Then there’s Commonwealth Bar and Lounge’s exquisite menu of cocktails, including the Indian Sidecar, which costs $25,000 (not a misprint) and comes with a bottle of 1901 single vintage Croizet cognac, Grand Marnier Quintessence, fresh lemon, gold sugar rim on the glass, and (wait for it . . .) an Indian motorcycle.

Since that wasn’t going to fly on the old expense report, best option was the Commonwealth Sidecar, mixed with Hennessy XO cognac and, sadly, no motorcycle, for $25.

6. Hotel lobby

Simply put, this is one of the most unique and welcoming hotel lobbies I’ve ever seen. First off, there’s a full bar, which is always a nice start, and it's surrounded by robust bookshelves filled with real books. According to MGM, the “inventive menu boasts cocktails inspired by classic novels and literary tales to match the venue’s library aesthetics.”

There is a Starbucks adjacent to the lobby area and plenty of seating, whether you want to sit at one of the hightops with a charging station and fire up your laptop or land on one of the comfy sofas.

A rare instance when you almost won’t mind if your room isn’t ready upon arrival.

5. Movies and golf
Casino properties new and old are placing a heavy emphasis on nongaming amenities, and MGM Springfield is no different. The seven-screen Regal luxury cinema at MGM Springfield is not your father’s movie theater. Full bar (again!), traditional movie eats, out-of-this-world comfy, reclining leather chairs and state-of-the-art sound systems make this venue the perfect place to escape the sounds of slot machines for a few hours.

Downstairs from the theater sits the first Topgolf Suite to come to the New England market. The 2,800-square-foot high-tech golf simulation experience has three bays and a full bar. This is the third Topgolf experience within the MGM Resorts’ portfolio, the others being the massive flagship venue at MGM Grand Hotel & Casino Las Vegas and the Topgolf Swing Suite at MGM Detroit. Last week, it was announced The M Resort in Las Vegas will be opening in September, and the new Ocean Resort Casino in Atlantic City features the largest Topgolf Swing Suite, weighing in at 26,000 square feet with staggering views of the Atlantic Ocean, 11 hitting bays, and a laser-technology virtual putting green. Suffice to say, Topgolf is invading the casino market and it appears to be a classic marriage made in heaven.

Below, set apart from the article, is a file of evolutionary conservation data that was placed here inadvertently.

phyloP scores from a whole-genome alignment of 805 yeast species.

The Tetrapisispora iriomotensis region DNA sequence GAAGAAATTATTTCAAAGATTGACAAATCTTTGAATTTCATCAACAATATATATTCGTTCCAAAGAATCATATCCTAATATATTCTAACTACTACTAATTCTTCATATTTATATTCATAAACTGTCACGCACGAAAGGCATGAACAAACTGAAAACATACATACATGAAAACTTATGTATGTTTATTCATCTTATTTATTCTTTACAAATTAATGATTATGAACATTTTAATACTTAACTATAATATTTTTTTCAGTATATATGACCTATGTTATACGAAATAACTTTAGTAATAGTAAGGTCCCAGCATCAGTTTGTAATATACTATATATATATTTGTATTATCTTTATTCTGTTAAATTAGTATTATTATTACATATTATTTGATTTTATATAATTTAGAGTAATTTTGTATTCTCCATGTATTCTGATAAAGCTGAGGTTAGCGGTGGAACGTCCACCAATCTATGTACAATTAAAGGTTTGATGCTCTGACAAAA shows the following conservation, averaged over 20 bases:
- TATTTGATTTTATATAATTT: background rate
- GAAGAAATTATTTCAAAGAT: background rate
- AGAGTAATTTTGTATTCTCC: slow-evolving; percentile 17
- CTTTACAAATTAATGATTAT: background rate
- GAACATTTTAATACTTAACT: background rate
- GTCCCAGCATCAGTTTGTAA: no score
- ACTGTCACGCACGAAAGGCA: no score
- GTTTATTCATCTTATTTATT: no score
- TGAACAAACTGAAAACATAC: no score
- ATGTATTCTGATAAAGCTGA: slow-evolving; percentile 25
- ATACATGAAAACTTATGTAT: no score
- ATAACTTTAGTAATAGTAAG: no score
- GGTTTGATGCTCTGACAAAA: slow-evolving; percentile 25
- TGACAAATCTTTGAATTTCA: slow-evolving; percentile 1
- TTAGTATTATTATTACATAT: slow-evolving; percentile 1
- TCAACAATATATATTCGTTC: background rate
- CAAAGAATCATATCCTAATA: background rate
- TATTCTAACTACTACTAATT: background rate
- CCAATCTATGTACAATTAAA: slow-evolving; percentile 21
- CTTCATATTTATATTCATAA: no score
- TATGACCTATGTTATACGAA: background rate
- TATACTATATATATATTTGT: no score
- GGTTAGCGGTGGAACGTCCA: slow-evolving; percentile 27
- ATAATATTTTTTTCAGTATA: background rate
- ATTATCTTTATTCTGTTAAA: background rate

4. Poker room with a Rolls-Royce feel

Ah, yes. There is actually some gambling going on at MGM Springfield. Aside from the 125,000-square-foot casino floor featuring more than 2,000 slot machines and 120 gaming tables, the 23-table poker room with 16 TVs was bustling minutes after the grand opening Friday morning.

Each seat at every table has a mobile phone docking station, and I was told on Thursday night that the leather chairs are modeled after the seats found in a Rolls-Royce, the British automaker that opened a plant in Springfield in 1920.